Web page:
One of the joys of the internet (and of life itself – the net just speeds up the rate at which it happens) is stumbling across people whose life experiences are completely different to your own. I like it especially when they challenge your preconceptions about who you might imagine them to be. And I like it all the more when they are intelligent and open-minded enough to want to learn from other’s experiences as well as sharing their own. (So that rules out most of the political blogging community, then, who are so in love with their own opinions that you often wonder whether they are actually interested in anyone else’s at all.)
One such internet 'acquaintance' whose writings I stumbled across recently is Andrew Olmsted, whose blog posts go back to 2001. The year is significant because Andrew’s blog is primarily about his experiences as a US soldier. In his most recent post he explains why, as a soldier, he not only served in Iraq but volunteered to go back there.
‘Soldiers cannot have the option of opting out of missions because they don't agree with them: that violates the social contract,’ he argues. ‘The duly-elected American government decided to go to war in Iraq. (Even if you maintain President Bush was not properly elected, Congress voted for war as well.) As a soldier, I have a duty to obey the orders of the President of the United States as long as they are Constitutional. I can no more opt out of missions I disagree with than I can ignore laws I think are improper. I do not consider it a violation of my individual rights to have gone to Iraq on orders because I raised my right hand and volunteered to join the army. Whether or not this mission was a good one, my participation in it was an affirmation of something I consider quite necessary to society.’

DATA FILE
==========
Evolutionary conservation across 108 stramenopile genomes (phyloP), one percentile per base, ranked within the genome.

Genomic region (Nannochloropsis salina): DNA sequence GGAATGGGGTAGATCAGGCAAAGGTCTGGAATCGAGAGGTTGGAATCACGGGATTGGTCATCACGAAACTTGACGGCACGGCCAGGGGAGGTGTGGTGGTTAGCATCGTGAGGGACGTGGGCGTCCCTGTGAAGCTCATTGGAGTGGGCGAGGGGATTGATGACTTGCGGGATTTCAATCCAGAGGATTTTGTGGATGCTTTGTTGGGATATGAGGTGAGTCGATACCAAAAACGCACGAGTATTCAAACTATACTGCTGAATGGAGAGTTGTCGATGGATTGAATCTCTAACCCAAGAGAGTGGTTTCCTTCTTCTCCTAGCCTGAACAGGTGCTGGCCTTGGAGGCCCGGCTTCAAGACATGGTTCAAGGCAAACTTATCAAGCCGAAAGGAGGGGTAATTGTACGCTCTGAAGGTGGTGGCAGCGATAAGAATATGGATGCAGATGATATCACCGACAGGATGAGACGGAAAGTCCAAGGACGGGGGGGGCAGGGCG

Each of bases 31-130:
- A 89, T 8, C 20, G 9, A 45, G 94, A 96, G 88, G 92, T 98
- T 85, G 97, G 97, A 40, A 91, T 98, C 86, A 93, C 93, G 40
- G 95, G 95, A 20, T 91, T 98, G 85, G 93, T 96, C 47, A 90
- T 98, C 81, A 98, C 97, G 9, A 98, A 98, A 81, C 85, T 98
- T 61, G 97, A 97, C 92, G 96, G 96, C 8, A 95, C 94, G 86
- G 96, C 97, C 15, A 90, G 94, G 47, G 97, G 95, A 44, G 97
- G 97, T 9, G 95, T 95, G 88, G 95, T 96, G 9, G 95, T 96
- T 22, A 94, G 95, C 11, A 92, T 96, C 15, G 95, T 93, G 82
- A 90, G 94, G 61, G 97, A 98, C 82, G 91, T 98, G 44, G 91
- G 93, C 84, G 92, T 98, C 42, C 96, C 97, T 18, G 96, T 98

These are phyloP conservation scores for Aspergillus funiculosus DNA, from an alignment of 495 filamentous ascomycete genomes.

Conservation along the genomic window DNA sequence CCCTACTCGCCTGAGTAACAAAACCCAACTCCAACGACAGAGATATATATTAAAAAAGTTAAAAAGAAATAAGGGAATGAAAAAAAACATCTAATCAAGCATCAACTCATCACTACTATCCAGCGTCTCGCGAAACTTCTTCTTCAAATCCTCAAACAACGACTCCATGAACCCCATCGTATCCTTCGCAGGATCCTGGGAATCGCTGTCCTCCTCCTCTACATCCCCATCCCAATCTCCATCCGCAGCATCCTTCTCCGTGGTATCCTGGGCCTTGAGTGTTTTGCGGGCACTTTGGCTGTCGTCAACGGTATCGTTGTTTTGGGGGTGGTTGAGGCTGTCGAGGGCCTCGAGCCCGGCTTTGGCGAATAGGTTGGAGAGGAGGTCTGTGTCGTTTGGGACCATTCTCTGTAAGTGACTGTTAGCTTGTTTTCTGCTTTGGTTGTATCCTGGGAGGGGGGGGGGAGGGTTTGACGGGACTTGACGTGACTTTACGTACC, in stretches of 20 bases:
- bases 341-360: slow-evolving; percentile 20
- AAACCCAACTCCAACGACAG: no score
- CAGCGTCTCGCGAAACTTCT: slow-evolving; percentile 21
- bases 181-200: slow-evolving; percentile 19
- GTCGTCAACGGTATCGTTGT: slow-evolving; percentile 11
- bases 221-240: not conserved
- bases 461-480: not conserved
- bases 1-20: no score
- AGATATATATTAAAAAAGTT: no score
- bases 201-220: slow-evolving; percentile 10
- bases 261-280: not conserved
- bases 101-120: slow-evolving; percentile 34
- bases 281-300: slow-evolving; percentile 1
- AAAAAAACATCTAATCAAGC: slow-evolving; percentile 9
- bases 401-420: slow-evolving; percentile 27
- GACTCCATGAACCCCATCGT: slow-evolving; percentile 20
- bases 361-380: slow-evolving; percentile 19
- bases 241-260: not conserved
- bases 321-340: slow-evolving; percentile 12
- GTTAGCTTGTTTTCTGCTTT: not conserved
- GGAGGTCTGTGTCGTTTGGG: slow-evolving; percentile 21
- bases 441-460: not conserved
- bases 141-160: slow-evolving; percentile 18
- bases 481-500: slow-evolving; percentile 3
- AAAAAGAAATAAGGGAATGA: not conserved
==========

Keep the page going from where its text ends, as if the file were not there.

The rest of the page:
Reading through his posts, it’s obvious that here is no gung-ho, gun-toting, Muslim-hating, Bush-loving, mindless moron of a killer. He’s sensitive, thoughtful, critical of the military and of those on the left who don’t understand soliders alike – and, as I realised as I read that most recent post, dead.
He wrote his final post for publication in the event of his death, and there it sits now, forever at the top of his blog, dated 4 January 2008 and headed simply ‘Final Post’. I defy anyone, from whatever part of the political-religious-national spectrum, who believes in our essential shared humanity or has any shred of empathy for the life-paths others have trodden, to come away from reading it unmoved.
This is Andrew Olmsted’s one express request, so I’ll add no further comments of my own:
‘I do ask (not that I'm in a position to enforce this) that no one try to use my death to further their political purposes. I went to Iraq and did what I did for my reasons, not yours. My life isn't a chit to be used to bludgeon people to silence on either side. If you think the US should stay in Iraq, don't drag me into it by claiming that somehow my death demands us staying in Iraq. If you think the US ought to get out tomorrow, don't cite my name as an example of someone's life who was wasted by our mission in Iraq. I have my own opinions about what we should do about Iraq, but since I'm not around to expound on them I'd prefer others not try and use me as some kind of moral capital to support a position I probably didn't support.’